Outrage at HSE ‘bully boy’ tactics in Cashel hospital unit transfer

HSE ‘bully boys’ have been attacked by the three South Tipperary TDs over their handling of a proposed transfer of a rehabilitation unit and respite beds from St.Patrick’s Hospital to the nearby Our Lady’s Hospital in Cashel.

HSE ‘bully boys’ have been attacked by the three South Tipperary TDs over their handling of a proposed transfer of a rehabilitation unit and respite beds from St.Patrick’s Hospital to the nearby Our Lady’s Hospital in Cashel.

Staff at the state of the art unit in St.Patricks were informed by HSE last Thursday that the unit and respite beds were moving to Our Ladys without any consultation or information relayed to them on the timing of the transfer or the management structure that will be put in place.

The treatment of the staff has been slammed as ‘outrageous’ and following a series of meetings between the HSE and Oireachtas members the HSE has been asked to sanction an independent assessment of such a transfer before any move would take place.

Government TD Tom Hayes said the HSE had ‘blown it’ while opposition TDs slammed the behaviour of the HSE. Deputy Mattie McGrath said the HSE ‘bully boys’ had handled it in a typically ham fisted manner, violating the rights of staff and service users in the interests of pursuing a ‘career for themselves”. Deputy Seamus Healy said the staff at the unit were treated in an “appalling fashion” by the HSE and there was a lot of anger among staff.

Last Thursday the HSE informed staff of the move at a meeting in St.Patrick’s. On Sunday Oireachtas members met shocked staff at the rehabilitation unit and on Monday the Oireachtas members met HSE management at South Tipperary General Hospital.

At the meeting the HSE were criticised for the lack of consultation with the Cashel staff and were asked to approve of an independent assessment of the proposed transfer, to see if Our Lady’s was suitable.

Deputy McGrath said the move did not seem to make any sense on financial or service grounds.

“Why would you move a state of the art rehabilitation unit like this in a perfect ground floor location with gardens to the second floor of another building.It is just a convenient out for the HSE who now have to move something into Our Lady’s after spending over E20m on it. It is a white elephant and they just want to tick the boxes because the empty Our Lady’s building is an embarrassment to them,” said Deputy McGrath.

Deputy Seamus Healy said staff had no input into the decision and had not been consulted prior to last Thursday’s announcement.

“This was typical of the HSE.Make an announcement, engage in sham consultation and then just go ahead and do what they were going to do anyway,” said Deputy Healy. He said staff were rightly outraged by the actions of the HSE. Staff, while they had no objection in principle to the transfer, were disappointed that no consultation took place and they wanted assurances that the new site was suitable for the delivery of the service .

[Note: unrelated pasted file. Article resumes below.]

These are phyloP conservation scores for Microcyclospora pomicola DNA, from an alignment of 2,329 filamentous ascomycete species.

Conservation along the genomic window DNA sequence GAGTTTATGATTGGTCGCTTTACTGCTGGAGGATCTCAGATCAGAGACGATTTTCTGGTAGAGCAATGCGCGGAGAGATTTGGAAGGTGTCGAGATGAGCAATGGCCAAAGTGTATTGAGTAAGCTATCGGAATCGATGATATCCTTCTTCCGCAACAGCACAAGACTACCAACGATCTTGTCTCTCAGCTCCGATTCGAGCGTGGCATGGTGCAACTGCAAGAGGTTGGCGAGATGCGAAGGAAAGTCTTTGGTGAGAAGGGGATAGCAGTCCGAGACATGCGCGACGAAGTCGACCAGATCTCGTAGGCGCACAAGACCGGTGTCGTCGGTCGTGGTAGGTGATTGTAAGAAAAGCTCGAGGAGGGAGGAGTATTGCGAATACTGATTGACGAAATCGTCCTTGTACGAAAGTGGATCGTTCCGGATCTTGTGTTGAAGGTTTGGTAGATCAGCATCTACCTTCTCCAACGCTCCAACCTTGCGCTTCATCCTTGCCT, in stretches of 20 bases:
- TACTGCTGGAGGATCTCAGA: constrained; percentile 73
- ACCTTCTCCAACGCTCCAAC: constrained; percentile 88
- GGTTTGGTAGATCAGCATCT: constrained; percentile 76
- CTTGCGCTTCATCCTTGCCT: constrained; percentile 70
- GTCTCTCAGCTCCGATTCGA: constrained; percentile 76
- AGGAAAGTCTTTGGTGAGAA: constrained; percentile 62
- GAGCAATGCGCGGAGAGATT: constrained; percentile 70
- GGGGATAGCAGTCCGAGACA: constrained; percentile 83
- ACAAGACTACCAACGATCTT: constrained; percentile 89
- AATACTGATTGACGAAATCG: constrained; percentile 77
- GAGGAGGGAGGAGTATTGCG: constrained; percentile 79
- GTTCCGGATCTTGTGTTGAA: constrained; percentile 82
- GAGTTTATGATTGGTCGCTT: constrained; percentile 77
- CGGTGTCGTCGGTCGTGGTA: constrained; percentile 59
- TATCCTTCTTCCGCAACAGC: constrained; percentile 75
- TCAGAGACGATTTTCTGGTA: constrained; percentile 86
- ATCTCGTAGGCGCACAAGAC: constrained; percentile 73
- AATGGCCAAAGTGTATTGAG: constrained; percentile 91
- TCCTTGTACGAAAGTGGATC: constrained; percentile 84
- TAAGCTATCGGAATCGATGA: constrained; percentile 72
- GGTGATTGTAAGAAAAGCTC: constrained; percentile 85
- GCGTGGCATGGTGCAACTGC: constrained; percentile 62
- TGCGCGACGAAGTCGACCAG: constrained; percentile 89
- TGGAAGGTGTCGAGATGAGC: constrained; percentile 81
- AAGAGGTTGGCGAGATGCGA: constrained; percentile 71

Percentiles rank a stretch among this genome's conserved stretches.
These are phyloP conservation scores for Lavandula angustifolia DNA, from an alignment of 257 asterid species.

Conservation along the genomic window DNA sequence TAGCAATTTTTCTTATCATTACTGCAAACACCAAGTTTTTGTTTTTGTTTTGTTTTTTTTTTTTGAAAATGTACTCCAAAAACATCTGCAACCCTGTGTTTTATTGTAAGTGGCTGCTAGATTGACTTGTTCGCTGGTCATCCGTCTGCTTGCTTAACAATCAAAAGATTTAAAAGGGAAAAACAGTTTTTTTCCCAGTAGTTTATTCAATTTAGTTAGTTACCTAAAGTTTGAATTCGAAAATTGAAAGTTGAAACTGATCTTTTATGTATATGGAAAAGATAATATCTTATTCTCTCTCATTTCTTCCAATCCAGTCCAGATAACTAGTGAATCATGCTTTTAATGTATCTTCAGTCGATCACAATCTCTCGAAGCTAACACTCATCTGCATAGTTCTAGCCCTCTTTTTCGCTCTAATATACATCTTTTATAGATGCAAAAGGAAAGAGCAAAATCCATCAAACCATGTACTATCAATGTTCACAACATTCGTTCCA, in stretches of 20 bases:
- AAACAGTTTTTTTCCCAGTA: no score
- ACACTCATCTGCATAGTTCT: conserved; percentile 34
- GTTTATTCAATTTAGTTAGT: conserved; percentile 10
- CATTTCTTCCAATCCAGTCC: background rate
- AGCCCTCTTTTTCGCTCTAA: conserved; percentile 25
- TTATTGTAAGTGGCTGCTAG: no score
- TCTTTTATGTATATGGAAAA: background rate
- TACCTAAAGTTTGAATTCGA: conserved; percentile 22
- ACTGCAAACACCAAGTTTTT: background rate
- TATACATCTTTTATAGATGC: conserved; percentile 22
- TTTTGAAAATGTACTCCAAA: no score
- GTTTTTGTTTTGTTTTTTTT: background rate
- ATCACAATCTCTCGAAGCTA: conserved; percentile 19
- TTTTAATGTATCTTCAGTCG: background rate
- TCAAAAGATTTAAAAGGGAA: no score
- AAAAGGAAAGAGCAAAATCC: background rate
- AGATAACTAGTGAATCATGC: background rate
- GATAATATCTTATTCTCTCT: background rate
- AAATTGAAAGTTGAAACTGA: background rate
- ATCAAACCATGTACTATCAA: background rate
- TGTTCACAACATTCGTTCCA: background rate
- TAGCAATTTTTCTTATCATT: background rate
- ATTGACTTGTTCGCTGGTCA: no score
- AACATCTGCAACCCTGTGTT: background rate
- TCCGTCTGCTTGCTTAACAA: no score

Deputy Tom Hayes said the fact that the E20m Our Lady’s was lying idle was a huge issue since the amalgamation of the acute services in South Tipperary took place. He believed the proposal had its merits but that proper consultation should have taken place long before the HSE had ‘blown it’ in the way they announced the move last Thursday.

“The HSE has made a blunder on the way they communicated the information ,” insisted Deputy Hayes.

Deputy Hayes said that the St. Clares unit in St.Patrick’s was due to be closed but that has now been averted by a proposal to move the St. Clare unit to the location of the rehabilitation unit in St. Patricks and moving the rehabilitation unit to Our Lady’s

He said no decision had been taken as to what floor of Our Lady’s the rehabilitation unit would be moved to and he believed the HSE should carry out the independent assessment that is now proposed.

“It should have been a progressive move but the HSE made a mess of it,” he said.

In a statement the HSE said the HSE South Regional Service Plan 2013 features the proposed transfer of the respite and rehabilitation beds from St Patricks’ Hospital in Cashel to the adjacent vacant facilities at Our Lady’s Hospital.

There are a number of vacant wards and offices at Our Lady’s which have been refurbished to a very high standard to date that have the potential to provide high quality facilities for these short stay services.

“Following the transfer of services to Our Lady’s, a development plan will be prepared around the remaining facilities at St Patrick’s in order to support its re-registration with HIQA, set to take place in 2015. The proposal will be worked through a consultation process with the staff and other relevant stakeholders of St Patrick’s Hospital over the coming period.

It is important to note that the proposed transfer of service will improve the facilities and the environment for patients at both locations. It also retains a significant service in Cashel consistent with the approach taken by the HSE South in relation to service for older people in its Regional Service Plan.

The HSE would like to take this opportunity to reaffirm that St Patrick’s Hospital Cashel will continue to play a significant role in the provision of public services for older people,” went the statement.